1) Set off explanatory expressions with commas. In this example, attribution (“the mayor said”) is inserted between the dependent clause (“If we …”) and the independent clause, (“we will”)
- “If we can win this election,” the mayor said, “we will change the future of our great city.”
2) Place periods and commas within quotation marks.
- “I don’t like cabbage,” said Peter Rabbit.
- Peter Rabbit said, “I don’t like cabbage.”
3) Place a question mark inside quotation marks if the quotation is a question. But if the quoted material is not a question, put the question mark outside the quotation marks.
- He asked, “Do you like me?”
- How can you support somebody who is said to be “on the wrong side of every issue”?
4) Semicolons are placed outside quotation marks.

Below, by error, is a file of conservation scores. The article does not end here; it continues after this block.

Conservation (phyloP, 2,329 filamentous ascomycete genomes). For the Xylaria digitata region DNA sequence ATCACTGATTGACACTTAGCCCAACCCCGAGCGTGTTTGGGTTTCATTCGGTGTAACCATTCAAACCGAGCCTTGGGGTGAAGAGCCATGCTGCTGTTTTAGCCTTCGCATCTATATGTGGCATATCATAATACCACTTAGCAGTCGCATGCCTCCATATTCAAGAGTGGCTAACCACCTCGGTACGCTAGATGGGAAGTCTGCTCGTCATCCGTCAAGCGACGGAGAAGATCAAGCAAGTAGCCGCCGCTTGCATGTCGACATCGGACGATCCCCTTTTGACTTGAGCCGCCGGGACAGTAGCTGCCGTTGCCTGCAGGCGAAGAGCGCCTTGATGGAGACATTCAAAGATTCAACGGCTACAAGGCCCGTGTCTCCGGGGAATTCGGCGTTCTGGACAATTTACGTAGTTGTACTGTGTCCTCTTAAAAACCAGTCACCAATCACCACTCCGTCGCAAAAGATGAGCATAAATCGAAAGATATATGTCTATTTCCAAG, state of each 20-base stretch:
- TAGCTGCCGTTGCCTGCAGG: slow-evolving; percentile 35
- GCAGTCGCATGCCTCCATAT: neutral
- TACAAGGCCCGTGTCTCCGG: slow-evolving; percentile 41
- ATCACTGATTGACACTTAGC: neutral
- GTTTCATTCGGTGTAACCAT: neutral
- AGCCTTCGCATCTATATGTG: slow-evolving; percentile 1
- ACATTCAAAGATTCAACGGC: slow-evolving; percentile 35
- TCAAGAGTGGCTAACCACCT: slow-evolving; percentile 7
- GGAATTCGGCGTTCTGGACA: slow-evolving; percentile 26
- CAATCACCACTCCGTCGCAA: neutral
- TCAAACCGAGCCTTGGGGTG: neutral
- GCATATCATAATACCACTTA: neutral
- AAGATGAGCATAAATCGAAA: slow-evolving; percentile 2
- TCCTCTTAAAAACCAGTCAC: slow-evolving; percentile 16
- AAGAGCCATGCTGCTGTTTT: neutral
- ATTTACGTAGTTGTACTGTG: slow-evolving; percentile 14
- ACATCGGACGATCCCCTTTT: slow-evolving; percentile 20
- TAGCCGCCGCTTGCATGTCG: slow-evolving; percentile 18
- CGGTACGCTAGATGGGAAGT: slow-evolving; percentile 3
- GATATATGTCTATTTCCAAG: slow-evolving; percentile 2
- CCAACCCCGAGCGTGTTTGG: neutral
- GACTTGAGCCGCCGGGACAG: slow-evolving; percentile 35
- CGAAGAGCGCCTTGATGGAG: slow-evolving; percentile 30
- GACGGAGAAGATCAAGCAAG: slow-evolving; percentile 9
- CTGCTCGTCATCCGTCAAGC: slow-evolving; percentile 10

- The football coach introduced his starting lineup as follows: “Daffy Duck, a great quarterback”; “Pluto, a heckuva fullback”; and “Goofy, a ferocious tackler. “
5) A colon goes outside the quotation marks unless it is part of the quotation itself.
- The man said, “I have but one hobby: eating.”
- The man called his friend “every bad name in the book”: Slimeball, twit, tiny-brained and nose-wiper were some the most common.
6) Use quotation marks for titles of books, lectures, movies, operas, plays, poems, songs, speeches, television shows and works of art. Do not use these marks for names of magazines, newspapers, references books or the bible.